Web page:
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New Opening Hours at the Scottish Maritime Museum Irvine & Dumbarton

From Monday 16 November, the Scottish Maritime Museum will temporarily change opening times at both Museums to:

IRVINE10am – 5pm Friday to Monday inclusive. (Closed Tuesday, Wednesday, Thursday.)

 DUMBARTON: 10am – 5pm Thursday to Saturday inclusive. (Closed Sunday, Monday, Tuesday, Wednesday.)

The temporary new opening hours will be reviewed regularly in line with changing Scottish Government Covid-19 restrictions and guidance but are expected to be in place until the end of December.

David Mann, Director of the Scottish Maritime Museum, explains:

Whilst we have been welcoming visitors back safely with Covid-19 restrictions in place, the travel restrictions imposed by the Scottish Government’s new local protection (tier) levels and more general advice to reduce contact with others, means visitors numbers are reducing significantly.

“As we have already lost vital income from the Spring and Summer seasons which, like most museums and attractions, enables us to open throughout the year, we have no choice but to temporarily reduce our opening hours.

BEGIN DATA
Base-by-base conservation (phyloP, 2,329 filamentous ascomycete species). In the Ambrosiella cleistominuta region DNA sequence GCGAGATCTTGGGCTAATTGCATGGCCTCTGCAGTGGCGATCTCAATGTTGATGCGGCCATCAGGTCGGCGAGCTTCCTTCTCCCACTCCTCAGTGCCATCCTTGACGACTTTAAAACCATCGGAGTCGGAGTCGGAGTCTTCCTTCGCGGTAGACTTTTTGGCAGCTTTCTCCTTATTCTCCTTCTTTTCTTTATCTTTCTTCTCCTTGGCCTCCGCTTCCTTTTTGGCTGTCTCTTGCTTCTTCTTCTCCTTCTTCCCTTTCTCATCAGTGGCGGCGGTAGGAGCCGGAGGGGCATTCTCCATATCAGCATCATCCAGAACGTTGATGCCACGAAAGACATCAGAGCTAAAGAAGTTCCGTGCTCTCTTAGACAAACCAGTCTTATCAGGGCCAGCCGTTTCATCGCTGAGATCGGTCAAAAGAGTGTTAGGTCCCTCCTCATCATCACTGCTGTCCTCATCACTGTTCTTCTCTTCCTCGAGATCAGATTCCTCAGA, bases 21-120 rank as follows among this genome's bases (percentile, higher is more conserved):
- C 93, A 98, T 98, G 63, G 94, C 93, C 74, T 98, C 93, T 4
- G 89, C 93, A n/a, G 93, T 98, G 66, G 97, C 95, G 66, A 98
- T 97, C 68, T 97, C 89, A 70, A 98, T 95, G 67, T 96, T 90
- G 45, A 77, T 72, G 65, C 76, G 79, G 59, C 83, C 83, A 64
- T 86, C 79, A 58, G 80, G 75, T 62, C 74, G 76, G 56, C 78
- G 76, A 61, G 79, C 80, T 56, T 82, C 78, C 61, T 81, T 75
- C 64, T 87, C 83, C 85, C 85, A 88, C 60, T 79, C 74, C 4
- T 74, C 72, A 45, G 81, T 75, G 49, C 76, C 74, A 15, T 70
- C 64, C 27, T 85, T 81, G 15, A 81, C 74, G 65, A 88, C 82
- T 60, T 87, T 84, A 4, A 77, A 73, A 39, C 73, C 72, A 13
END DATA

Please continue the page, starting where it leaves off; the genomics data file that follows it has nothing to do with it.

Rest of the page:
“This is vital if the Museum is to continue to contribute economically, culturally and socially both at a national and regional level but also within the communities in which we operate.

“We urge our local visitors to put the Museum at the top of their list for a great day out over the coming weeks in particular. As well as enjoying their visit, they will help sustain Scotland’s national maritime heritage and help the Museum play a growing role in supporting local communities.

“As well as our Scottish Boat Building School, which trains local people to become our boatbuilders of the future, and our education programme, the Museum supports local initiatives such as the Men’s Shed and crafting group, Maritime Makers, in Irvine and Alternatives Community-based Recovery in Dumbarton.

“Although our opening hours are changing temporarily, up to three children will still enjoy free entry with each adult admission and there’s lots to see and do at each Museum.”

In Irvine, where the collection is housed inside a former Victorian shipyard engine shed, attractions include stepping inside the hull of the 100 ton, 66 feet long MV Spartan, the last surviving Scottish-built puffer in Scotland.

In Dumbarton, where the Museum stands on the spot of the former famous William Denny Shipyard, highlights include watching the world’s longest surviving ship hull model experiment tank, run the length of a football pitch!

Visitors are asked to check the website for opening times and book their visit in advance.

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